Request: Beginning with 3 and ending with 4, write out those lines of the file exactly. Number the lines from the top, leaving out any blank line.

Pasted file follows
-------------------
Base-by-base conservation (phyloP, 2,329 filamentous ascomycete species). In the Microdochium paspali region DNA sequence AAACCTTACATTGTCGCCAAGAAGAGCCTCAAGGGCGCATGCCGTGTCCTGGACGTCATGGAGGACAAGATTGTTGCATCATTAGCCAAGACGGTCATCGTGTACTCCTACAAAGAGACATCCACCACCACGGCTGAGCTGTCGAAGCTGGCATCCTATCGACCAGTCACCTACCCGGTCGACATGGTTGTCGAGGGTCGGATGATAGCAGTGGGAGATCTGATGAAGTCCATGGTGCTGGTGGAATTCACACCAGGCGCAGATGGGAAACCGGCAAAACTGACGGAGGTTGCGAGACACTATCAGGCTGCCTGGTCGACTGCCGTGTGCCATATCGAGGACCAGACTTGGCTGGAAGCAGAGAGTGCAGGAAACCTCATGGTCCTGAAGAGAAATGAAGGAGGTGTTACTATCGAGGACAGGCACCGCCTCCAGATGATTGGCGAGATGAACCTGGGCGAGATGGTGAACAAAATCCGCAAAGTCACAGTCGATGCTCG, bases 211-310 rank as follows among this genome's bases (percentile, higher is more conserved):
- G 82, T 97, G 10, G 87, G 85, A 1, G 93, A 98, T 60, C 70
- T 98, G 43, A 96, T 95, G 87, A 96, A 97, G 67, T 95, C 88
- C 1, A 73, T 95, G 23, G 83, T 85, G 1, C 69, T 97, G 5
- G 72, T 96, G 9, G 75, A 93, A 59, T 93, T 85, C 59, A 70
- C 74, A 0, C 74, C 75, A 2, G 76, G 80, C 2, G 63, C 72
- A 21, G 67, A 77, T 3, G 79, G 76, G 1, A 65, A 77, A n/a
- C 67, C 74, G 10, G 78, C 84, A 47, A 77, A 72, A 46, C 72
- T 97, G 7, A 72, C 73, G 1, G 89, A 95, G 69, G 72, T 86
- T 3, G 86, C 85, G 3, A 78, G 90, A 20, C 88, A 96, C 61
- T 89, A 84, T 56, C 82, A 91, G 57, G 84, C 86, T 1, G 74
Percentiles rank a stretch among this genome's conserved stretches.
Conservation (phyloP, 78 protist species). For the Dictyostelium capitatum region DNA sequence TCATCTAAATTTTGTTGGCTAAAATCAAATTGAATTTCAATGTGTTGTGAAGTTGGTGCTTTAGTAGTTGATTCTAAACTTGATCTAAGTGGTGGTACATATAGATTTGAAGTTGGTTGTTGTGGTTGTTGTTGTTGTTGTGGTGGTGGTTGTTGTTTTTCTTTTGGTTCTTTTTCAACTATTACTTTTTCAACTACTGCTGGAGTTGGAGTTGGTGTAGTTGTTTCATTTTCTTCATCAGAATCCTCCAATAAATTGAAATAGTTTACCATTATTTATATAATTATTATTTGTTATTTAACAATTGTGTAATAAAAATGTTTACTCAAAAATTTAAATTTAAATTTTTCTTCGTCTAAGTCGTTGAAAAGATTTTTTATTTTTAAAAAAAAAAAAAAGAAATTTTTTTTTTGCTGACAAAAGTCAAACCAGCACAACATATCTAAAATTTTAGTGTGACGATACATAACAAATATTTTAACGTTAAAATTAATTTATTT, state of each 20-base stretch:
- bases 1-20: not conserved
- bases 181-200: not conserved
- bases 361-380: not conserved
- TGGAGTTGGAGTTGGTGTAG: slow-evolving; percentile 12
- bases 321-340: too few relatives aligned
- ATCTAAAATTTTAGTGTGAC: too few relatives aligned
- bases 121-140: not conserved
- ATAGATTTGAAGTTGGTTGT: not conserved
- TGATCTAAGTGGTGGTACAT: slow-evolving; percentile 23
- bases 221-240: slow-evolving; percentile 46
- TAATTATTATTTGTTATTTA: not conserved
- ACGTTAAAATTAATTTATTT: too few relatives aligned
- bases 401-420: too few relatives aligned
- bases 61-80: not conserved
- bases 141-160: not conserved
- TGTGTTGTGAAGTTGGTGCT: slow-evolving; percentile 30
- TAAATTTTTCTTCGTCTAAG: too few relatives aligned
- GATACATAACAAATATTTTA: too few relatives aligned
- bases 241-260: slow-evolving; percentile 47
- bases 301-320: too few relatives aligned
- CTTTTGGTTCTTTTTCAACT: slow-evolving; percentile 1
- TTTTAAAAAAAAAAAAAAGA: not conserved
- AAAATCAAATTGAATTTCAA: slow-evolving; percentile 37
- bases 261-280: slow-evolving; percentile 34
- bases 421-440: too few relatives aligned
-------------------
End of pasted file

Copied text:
- T 98, G 43, A 96, T 95, G 87, A 96, A 97, G 67, T 95, C 88
- C 1, A 73, T 95, G 23, G 83, T 85, G 1, C 69, T 97, G 5